Summer of Cycling

In recent years, children’s sporting heroes have been limited to football layers and track runners, the David Beckhams and Usain Bolts of this world. Children’s bedroom walls have been adorned with posters of these sportsmen, the occasional tennis player, perhaps even a swimmer. But there was never a cyclist in sight. Thankfully, things have evolved and, through the dramatic shift of the past five years, the country has witnessed a cycling Zeitgeist spearheaded by Sir Chris Hoy, Bradley Wiggins, Paralympian Sarah Storey and the entire Team GB who have flown the flag from the podium for the much-lauded ‘Summer of Cycling’.

A recent study (MORI, 2011) concluded that 43 per cent of children cannot ride a bike by the age of six. While the government injects millions of pounds into the Bikeability programme for children aged seven and above, there is no equivalent provision for Foundation Stage children to learn the basics.

Yet being able to ride a bike is a life lesson, which is being increasingly overlooked in the home as many parents rely on pre-schools and primary schools to get their children in the saddle. With young children lacking the exposure, parental support and opportunity to cycle, an increasing proportion are unable to master the skill of riding a bicycle until around the age of ten or above. This is one reason why, of the 8.3 million children who travel to school every day, only two per cent cycle, with one in ten children never learning the skill (Tata Steel Study, 2011).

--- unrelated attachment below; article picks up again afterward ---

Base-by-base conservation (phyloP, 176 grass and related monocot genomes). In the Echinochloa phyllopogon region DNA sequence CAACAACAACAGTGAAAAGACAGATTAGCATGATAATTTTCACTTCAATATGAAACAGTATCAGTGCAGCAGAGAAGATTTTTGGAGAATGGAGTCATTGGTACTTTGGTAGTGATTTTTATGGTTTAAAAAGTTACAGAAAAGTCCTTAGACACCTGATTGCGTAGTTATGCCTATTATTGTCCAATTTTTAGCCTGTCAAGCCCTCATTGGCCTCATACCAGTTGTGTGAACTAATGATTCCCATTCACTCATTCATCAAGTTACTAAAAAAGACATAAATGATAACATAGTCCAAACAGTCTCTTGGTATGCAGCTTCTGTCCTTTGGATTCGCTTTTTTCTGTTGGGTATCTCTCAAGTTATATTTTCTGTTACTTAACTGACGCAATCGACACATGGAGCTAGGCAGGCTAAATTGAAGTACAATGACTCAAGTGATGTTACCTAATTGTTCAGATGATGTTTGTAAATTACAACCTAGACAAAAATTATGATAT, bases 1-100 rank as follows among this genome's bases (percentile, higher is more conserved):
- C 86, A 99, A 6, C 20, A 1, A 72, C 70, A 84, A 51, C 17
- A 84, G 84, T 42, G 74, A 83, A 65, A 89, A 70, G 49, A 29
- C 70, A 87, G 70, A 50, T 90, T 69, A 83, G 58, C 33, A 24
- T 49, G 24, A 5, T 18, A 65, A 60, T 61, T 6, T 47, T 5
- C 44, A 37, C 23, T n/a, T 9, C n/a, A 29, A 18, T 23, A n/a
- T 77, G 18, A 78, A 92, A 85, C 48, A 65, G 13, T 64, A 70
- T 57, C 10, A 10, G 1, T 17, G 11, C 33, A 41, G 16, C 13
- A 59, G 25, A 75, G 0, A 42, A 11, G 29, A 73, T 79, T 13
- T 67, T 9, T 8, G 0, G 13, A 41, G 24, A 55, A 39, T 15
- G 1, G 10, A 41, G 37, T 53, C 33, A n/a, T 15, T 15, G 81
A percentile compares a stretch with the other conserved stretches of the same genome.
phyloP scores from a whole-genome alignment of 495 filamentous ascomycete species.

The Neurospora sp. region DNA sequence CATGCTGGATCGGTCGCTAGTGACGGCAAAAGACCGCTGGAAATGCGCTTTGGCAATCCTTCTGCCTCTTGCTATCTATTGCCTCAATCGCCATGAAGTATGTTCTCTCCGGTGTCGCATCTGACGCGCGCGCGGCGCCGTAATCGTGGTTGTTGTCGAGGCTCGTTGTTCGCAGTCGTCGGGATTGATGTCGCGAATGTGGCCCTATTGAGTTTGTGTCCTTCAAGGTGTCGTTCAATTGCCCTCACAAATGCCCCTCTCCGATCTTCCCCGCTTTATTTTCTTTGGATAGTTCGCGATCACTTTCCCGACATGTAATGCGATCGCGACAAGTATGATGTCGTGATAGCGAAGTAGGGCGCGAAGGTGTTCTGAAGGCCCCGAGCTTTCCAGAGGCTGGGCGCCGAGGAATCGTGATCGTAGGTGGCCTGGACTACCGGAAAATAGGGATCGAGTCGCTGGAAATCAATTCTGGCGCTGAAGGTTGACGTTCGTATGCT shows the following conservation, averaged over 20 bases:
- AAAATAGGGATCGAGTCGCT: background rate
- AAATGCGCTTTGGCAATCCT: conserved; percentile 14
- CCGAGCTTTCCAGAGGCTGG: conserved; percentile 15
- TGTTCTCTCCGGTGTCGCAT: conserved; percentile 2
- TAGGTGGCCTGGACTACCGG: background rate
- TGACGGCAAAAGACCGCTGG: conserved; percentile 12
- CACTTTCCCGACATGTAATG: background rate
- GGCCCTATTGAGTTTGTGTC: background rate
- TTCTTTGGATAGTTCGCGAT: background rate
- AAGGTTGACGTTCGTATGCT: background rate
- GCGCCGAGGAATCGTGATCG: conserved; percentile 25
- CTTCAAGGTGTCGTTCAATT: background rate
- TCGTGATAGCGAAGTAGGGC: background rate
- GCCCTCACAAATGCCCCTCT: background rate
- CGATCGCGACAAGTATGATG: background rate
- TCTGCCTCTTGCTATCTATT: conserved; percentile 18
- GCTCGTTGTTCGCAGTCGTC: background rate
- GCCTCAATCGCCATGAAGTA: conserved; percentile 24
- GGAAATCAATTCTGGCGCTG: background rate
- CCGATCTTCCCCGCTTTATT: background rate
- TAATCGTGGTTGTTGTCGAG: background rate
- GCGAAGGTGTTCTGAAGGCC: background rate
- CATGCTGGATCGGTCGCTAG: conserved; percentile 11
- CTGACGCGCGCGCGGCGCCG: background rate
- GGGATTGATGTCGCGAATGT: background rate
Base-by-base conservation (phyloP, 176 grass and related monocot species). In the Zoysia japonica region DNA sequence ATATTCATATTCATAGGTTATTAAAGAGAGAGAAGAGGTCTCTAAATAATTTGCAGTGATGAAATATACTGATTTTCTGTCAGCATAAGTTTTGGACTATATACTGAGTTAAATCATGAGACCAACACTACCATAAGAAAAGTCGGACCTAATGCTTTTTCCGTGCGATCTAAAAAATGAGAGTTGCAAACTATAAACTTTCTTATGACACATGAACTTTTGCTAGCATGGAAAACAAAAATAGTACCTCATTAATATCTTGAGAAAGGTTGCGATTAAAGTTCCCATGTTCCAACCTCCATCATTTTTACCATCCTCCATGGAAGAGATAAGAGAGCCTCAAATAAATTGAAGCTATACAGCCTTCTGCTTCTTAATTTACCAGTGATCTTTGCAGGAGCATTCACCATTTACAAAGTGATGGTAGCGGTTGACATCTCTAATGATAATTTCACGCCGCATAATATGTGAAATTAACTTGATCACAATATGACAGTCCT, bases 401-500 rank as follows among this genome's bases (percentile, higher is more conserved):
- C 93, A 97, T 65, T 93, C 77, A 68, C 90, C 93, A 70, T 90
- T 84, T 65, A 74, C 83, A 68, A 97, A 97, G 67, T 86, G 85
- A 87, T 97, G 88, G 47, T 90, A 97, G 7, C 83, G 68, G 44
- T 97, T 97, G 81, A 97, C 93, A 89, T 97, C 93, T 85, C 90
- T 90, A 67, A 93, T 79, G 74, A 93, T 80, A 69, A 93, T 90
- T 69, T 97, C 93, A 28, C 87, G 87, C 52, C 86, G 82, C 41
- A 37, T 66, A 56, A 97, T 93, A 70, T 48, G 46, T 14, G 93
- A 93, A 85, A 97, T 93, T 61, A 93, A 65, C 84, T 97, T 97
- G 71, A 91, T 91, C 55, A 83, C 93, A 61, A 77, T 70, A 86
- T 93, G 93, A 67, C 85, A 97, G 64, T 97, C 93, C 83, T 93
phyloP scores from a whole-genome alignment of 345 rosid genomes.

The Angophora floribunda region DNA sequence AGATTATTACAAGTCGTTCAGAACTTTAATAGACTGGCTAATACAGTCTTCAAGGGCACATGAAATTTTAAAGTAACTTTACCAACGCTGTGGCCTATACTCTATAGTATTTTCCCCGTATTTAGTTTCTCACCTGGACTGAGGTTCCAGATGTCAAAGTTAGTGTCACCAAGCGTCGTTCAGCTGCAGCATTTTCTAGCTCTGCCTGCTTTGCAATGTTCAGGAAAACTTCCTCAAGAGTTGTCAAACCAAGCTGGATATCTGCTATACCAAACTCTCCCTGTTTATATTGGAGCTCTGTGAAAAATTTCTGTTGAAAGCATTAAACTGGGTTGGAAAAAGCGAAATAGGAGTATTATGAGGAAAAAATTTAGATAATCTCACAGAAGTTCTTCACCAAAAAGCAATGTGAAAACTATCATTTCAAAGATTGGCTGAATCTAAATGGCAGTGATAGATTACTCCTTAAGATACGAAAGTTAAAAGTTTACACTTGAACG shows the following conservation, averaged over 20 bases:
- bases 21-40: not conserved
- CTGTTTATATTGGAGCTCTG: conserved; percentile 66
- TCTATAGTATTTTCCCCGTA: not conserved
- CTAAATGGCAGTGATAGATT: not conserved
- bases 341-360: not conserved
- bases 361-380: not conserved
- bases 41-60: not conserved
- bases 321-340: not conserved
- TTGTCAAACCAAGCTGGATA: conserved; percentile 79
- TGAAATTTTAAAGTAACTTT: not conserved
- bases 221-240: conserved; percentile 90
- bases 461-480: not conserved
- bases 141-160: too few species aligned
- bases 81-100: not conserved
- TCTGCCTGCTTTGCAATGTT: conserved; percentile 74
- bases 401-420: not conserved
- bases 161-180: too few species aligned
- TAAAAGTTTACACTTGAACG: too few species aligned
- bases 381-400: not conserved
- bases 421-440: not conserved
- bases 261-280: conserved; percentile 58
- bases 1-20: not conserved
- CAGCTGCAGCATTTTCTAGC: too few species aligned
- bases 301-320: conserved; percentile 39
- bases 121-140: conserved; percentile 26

Children’s health has never been under more scrutiny with the Chief Medical Officers’ Report and the NHS Physical Activity Guidelines for Children (under five years) demanding increased activity and a renewed approach to physical education for young children. The Statutory Framework for the Early Years Foundation Stage, which came into effect in September 2012, features three prime areas for children’s learning. One of these, physical development, can readily be delivered through Balanceability.